December 01, 2010, 1:59 PM — In the second decade of the 21st Century, it's easy to think that career success no longer hinges on gender and race. But Marisa Fagan knows what it's like to be a woman in the security industry, and it's not the utopia of equality some people might expect.
To succeed in security, Fagan says she's had to make some tough choices that men are rarely faced with. For a good example of this, she points to a recent column in the Cranky Product Manager blog about women having to deal with a " frat-house culture."
"The article makes the point that technology jobs require intensely long hours and it's just more likely that a man can maintain that schedule, and therefore a manager wants to hire more men," Fagan says.
"I personally feel the effects of this dilemma every day as I choose work or travel or conferences over building more aspects of family life. Everyone must make sacrifices to get ahead. I won't venture to say why more men choose this particular sacrifice than women."
She has also discovered, to her discomfort, that the security conferences she attends are overwhelmingly dominated by men.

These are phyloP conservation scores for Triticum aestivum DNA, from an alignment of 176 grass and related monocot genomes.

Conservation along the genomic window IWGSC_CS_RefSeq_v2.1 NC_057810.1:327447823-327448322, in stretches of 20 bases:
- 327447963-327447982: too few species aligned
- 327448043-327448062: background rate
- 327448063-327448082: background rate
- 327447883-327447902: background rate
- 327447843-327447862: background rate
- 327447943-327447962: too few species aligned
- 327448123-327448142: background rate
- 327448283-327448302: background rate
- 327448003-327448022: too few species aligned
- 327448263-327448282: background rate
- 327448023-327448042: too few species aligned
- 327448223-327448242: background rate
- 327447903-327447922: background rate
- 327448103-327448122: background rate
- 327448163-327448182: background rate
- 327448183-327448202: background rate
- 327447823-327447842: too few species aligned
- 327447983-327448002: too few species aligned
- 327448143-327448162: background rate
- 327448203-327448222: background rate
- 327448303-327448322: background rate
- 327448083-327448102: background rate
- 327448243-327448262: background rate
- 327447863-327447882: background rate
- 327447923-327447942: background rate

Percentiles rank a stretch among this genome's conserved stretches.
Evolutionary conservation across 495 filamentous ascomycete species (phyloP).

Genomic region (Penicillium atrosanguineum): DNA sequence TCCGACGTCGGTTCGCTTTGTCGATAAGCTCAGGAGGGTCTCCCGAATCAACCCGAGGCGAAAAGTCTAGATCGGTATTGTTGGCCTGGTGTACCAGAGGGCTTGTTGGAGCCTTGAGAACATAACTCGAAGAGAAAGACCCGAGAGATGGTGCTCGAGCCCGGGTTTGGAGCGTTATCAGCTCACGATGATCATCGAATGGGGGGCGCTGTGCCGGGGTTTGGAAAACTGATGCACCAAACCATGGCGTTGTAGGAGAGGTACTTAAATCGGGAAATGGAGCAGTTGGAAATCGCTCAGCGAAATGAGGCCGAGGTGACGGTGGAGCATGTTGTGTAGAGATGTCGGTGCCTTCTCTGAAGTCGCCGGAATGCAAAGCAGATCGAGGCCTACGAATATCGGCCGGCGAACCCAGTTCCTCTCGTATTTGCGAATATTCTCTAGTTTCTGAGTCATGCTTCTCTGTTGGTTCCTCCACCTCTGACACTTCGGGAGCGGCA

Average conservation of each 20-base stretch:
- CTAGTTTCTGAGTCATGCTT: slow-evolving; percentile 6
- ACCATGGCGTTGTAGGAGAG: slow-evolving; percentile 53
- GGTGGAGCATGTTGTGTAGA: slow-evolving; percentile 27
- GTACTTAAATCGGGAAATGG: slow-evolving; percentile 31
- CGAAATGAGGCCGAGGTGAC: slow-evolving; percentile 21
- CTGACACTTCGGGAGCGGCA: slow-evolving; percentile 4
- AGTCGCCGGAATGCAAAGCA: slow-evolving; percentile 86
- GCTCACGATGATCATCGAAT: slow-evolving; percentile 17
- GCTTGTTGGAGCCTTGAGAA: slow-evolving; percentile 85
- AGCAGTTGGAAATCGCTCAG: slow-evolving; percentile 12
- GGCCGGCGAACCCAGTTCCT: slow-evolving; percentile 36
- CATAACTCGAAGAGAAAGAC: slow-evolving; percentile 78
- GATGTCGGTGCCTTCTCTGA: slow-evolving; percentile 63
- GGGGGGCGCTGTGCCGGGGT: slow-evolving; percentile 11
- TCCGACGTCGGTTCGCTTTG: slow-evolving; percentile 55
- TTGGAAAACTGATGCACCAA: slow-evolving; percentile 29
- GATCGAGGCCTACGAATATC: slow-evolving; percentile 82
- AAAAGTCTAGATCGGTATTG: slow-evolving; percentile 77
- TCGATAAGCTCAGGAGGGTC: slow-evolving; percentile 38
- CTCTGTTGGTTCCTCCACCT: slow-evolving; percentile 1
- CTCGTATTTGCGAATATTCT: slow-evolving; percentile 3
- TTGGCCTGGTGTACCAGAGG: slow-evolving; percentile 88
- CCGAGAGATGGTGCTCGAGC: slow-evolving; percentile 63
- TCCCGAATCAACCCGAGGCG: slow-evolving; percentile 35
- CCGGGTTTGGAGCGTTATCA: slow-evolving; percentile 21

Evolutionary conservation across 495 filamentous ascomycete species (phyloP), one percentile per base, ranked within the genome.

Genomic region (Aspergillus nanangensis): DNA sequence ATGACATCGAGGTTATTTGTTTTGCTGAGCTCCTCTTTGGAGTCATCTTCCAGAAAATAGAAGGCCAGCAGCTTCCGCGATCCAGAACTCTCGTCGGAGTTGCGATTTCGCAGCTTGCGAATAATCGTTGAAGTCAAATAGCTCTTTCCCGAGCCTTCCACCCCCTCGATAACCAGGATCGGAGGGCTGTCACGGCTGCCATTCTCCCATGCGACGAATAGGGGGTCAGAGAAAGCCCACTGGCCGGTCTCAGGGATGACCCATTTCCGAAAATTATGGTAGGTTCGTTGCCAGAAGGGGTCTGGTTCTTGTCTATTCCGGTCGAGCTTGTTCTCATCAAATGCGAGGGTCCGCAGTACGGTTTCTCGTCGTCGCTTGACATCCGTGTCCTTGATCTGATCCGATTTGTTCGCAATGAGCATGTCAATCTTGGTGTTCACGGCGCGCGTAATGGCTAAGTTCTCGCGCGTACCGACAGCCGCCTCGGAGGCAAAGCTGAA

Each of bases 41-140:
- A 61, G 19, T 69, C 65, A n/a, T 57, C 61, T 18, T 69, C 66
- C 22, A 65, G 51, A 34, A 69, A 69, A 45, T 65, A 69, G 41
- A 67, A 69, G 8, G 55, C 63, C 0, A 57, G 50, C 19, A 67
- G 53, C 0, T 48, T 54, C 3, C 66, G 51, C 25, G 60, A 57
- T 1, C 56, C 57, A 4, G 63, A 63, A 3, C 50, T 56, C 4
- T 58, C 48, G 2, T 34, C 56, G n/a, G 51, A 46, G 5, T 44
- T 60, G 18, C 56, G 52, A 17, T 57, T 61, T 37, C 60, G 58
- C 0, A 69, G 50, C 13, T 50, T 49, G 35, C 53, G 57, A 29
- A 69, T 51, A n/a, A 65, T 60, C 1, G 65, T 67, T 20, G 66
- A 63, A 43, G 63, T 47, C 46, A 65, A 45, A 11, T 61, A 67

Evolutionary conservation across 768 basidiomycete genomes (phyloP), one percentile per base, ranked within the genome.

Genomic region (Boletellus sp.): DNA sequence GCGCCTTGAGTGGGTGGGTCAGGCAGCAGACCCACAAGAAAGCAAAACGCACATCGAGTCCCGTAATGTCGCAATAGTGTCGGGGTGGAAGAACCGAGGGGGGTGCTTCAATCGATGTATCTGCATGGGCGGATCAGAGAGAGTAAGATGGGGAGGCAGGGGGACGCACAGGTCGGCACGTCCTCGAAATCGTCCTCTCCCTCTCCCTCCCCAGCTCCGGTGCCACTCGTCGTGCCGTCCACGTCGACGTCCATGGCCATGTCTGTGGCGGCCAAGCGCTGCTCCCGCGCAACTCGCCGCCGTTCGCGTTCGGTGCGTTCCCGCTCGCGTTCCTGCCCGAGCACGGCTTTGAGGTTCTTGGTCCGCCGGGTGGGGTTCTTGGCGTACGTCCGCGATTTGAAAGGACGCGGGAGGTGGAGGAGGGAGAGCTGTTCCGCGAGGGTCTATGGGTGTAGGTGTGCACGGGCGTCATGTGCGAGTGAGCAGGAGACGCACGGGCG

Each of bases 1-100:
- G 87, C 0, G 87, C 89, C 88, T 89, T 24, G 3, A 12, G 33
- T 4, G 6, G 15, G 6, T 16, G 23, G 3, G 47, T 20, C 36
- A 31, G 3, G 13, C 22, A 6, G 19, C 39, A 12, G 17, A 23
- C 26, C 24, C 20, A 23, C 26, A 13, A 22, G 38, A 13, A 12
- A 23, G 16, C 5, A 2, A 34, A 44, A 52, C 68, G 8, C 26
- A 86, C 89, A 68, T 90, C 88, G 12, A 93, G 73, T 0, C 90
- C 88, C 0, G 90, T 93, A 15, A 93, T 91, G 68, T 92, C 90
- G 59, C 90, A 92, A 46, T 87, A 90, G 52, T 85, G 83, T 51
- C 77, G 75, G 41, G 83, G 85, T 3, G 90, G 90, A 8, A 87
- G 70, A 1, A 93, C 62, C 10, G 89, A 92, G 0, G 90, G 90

"When I go to a conference, I more often than not find myself to be the only woman in the room," she says. "There can be uncomfortable moments when one is the only woman in the group out at the bar afterwards as well. There is always a balancing act in the back of my mind between not wanting to miss out on the valuable relationships being formed in the 'hallway track'or at the bar, and not wanting to put myself in an untoward situation. Although, I don't think issues such as these would lessen if there were more women in security. It's just human nature to battle with professionalism."
As conference organizer for BayThreat, Fagan was initially concerned that she'd be tempted to choose women's talk proposals purely out of a desire to get some variety in the lineup. To her relief, the talks coming from women in the security industry were some of the best out there, making her decisions a little easier.
"There seems to be a culling that happens much earlier in a woman's life, such that if you've made it this far to be considering speaking, you're incredibly smart," she says.
"Researchers say that the problem of low numbers of women in technology happens in high school. I completely agree. I was one of the lucky few women to be acknowledged in the security community at age 15, and there has never been any doubt in my mind of what I would do with my life since," Fagan says.